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Alicia Bárcena Highlights the Role of the Region’s Institutional Architecture in the Lead-up to the Post-2015 Agenda

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10 July 2015|Press Release

ECLAC’s Executive Secretary participated in New York in a dialogue organized by the Economic and Social Council (ECOSOC) of the United Nations.


Foto de Alicia Bárcena
File image of the Executive Secretary of ECLAC, Alicia Bárcena.
Photo: Carlos Vera/ECLAC.

The Executive Secretary of the Economic Commission for Latin America and the Caribbean (ECLAC), Alicia Bárcena, emphasized in New York that Latin American and Caribbean countries have a solid regional and sub-regional institutional architecture, which includes this organization and its subsidiary bodies, to support the implementation of the post-2015 development agenda, which will be approved in September.

Alicia Bárcena participated on July 9 in a dialogue of Executive Secretaries of the United Nations Regional Commissions about the transition towards the Sustainable Development Goals (SDGs) and their implications on a regional scale. The gathering was organized by the Economic and Social Council (ECOSOC) and was moderated by Juan Somavía, Special Adviser to the Secretary-General on Interregional Policy Cooperation.

“The regional dimension is a central element because it constitutes a bridge between global and national levels,” the Executive Secretary underscored with regard to the role of the United Nations Regional Commissions, which include, in addition to ECLAC, the Economic and Social Commission for Asia and the Pacific (ESCAP), the Economic Commission for Europe (ECE), the Economic Commission for Africa (ECA), and the Economic and Social Commission for Western Asia (ESCWA).

Alicia Bárcena emphasized that ECLAC, because of its holistic and multidisciplinary vision, will be able to give integrated responses to the challenges posed by the 17 Sustainable Development Goals (SDGs) and contribute to the creation of a regional architecture for its follow-up and monitoring.

In addition, she indicated that the subsidiary bodies—of which she mentioned the Statistical Conference of the Americas, the Regional Planning Council of the Latin American and Caribbean Institute for Economic and Social Planning (ILPES), and the recently created Regional Conference on Social Development in Latin America and the Caribbean—can play a key role in facilitating that transition with technical and sectoral dialogues among countries in the region. She also cited the work of various intergovernmental forums, including the Regional Forum on Sustainable Development, which is in the process of consultations for its creation and will be able to play an important role in terms of coordination.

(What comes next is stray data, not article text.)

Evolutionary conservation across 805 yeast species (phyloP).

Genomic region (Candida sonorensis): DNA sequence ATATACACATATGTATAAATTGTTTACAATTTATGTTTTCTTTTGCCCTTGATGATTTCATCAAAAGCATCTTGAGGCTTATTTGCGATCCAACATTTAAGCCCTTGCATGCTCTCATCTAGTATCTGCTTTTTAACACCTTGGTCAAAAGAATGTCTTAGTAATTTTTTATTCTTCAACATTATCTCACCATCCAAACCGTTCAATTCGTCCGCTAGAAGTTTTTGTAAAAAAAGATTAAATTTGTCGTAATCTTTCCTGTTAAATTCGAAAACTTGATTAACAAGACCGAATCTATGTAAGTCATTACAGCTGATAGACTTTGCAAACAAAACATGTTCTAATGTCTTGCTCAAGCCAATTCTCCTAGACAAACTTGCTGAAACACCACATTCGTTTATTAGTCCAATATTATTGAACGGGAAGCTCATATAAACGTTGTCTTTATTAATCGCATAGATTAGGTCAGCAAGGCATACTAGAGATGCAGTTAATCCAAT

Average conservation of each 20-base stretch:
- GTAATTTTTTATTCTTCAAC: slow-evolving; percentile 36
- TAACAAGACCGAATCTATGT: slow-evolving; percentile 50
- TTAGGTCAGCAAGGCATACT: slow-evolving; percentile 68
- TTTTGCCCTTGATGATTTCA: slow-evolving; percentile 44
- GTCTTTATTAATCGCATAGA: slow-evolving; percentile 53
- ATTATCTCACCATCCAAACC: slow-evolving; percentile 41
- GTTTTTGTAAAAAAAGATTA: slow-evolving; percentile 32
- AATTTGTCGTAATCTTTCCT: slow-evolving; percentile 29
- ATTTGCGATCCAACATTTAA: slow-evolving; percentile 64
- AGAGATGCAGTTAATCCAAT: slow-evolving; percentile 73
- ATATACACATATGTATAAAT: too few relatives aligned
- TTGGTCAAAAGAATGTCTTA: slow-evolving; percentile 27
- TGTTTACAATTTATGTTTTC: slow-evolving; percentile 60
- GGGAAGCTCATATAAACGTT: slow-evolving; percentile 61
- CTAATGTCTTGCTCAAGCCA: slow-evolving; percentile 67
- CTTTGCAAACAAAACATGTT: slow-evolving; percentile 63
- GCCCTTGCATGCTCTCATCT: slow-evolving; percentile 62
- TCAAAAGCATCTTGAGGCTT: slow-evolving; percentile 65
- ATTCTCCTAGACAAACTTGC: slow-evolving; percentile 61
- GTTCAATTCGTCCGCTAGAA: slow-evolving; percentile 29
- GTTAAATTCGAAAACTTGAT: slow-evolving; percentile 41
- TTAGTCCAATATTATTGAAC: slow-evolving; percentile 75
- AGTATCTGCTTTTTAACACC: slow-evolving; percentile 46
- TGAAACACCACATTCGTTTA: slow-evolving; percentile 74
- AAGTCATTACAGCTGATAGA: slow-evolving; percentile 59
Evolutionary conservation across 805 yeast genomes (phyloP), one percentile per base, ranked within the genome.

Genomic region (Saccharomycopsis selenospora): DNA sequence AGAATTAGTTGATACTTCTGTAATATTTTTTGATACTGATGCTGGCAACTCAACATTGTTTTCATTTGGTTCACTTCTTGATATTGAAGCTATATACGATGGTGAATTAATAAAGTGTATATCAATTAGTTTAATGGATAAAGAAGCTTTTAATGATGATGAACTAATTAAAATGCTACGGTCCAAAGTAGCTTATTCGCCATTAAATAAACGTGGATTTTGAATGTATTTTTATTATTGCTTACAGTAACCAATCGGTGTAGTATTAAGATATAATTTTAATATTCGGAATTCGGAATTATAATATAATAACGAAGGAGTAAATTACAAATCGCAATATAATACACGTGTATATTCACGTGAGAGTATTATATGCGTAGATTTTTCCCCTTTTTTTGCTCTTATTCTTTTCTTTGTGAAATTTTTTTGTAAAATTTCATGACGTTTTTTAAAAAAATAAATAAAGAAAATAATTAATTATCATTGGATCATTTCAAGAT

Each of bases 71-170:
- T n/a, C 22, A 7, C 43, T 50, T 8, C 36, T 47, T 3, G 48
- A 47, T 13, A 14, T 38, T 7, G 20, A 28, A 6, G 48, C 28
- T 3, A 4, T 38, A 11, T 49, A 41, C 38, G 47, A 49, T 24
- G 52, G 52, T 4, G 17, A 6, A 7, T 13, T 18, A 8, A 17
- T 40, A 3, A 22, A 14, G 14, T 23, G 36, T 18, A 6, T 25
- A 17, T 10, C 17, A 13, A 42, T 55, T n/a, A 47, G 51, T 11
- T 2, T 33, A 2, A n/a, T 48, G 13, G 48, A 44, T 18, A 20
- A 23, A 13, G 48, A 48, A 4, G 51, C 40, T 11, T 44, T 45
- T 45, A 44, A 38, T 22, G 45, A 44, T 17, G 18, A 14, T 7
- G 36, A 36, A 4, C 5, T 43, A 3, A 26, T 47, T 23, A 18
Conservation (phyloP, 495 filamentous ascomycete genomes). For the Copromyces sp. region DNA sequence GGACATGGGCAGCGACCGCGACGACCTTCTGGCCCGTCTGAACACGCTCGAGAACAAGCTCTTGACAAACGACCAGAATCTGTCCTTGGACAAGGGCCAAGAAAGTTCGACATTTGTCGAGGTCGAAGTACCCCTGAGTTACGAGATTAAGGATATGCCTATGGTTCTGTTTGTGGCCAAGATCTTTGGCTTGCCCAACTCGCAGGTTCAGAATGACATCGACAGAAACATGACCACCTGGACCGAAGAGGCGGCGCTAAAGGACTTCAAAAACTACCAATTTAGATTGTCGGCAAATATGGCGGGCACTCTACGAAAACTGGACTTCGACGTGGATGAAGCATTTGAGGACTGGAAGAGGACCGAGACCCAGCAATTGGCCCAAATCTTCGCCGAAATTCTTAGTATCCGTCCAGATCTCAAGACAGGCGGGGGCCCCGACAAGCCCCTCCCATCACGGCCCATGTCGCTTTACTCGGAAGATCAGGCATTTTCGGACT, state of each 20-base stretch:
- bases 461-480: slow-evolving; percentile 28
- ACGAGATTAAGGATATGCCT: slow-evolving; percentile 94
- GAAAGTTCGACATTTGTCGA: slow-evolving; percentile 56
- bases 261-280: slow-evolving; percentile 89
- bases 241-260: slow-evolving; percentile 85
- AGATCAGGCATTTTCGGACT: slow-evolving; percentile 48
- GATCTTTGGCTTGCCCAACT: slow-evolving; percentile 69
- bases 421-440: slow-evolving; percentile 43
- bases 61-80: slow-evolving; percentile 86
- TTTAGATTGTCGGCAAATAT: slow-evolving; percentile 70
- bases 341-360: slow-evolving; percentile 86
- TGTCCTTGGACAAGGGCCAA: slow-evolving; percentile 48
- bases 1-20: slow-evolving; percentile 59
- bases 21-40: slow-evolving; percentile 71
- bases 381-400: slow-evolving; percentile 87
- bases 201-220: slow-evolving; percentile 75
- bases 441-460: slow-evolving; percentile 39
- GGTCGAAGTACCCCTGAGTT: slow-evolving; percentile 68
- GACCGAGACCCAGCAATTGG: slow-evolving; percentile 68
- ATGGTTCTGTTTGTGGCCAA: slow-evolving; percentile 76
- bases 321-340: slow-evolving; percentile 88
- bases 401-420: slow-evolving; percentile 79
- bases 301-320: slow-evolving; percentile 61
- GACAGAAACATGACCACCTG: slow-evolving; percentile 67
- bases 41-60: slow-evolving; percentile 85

In this sense, she called for the strengthening of regional commissions so they can continue with this work and pay attention to the needs of their member countries with regard to the development agenda.

Within the regional architecture, ECLAC’s Executive Secretary also valued the role of organizations such as the Community of Latin American and Caribbean States (CELAC), the Union of South American Nations (UNASUR), the Central American Integration System (SICA), and the Caribbean Community (CARICOM), as well as sub-regional development banks, such as the Inter-American Development Bank and the CAF-Development Bank of Latin America.

At a national level, Alicia Bárcena praised the efforts that Latin American and Caribbean countries are making, particularly on development planning, which allows officials to connect short-term objectives with a strategic medium- and long-term vision; on strengthening national statistics institutes, which are the main producers of the data that will allow for follow-up on the specified goals; and on the participatory mechanisms that involve a plurality of actors in the implementation of the new development agenda on a national and local level.

Regarding this point, she indicated that the main objective and ethical guiding principle of this new agenda in Latin America and the Caribbean must be equality, expressed in its economic, social and environmental dimensions. In this way, that new agenda must allow for countries to move from a culture of capital to that of work, from the culture of privilege to that of equality, and from the culture of extraction based on natural resources to that of sustainability with intergenerational solidarity.

Finally, Alicia Bárcena warned that, unlike during the previous decade, Latin America and the Caribbean faces an adverse context today that puts at risk the economic and social achievements made, which means that these transformations will require greater efforts to be able to make progress on this agenda with less fiscal room and more arbitration between public policies and institutional strengthening.

The Executive Secretary also held a meeting this Thursday with the ambassadors of Latin American and Caribbean countries accredited at the UN, in which she spoke about the implementation of the post-2015 agenda in light of the new global scenario, which she said should be implemented under the principle of common but differentiated responsibilities.

ECLAC’s most senior representative also indicated that a complementary financial architecture to link national, regional and global levels is needed, along with an international pact that favors equitable mechanisms for facilitating trade and technology transfer.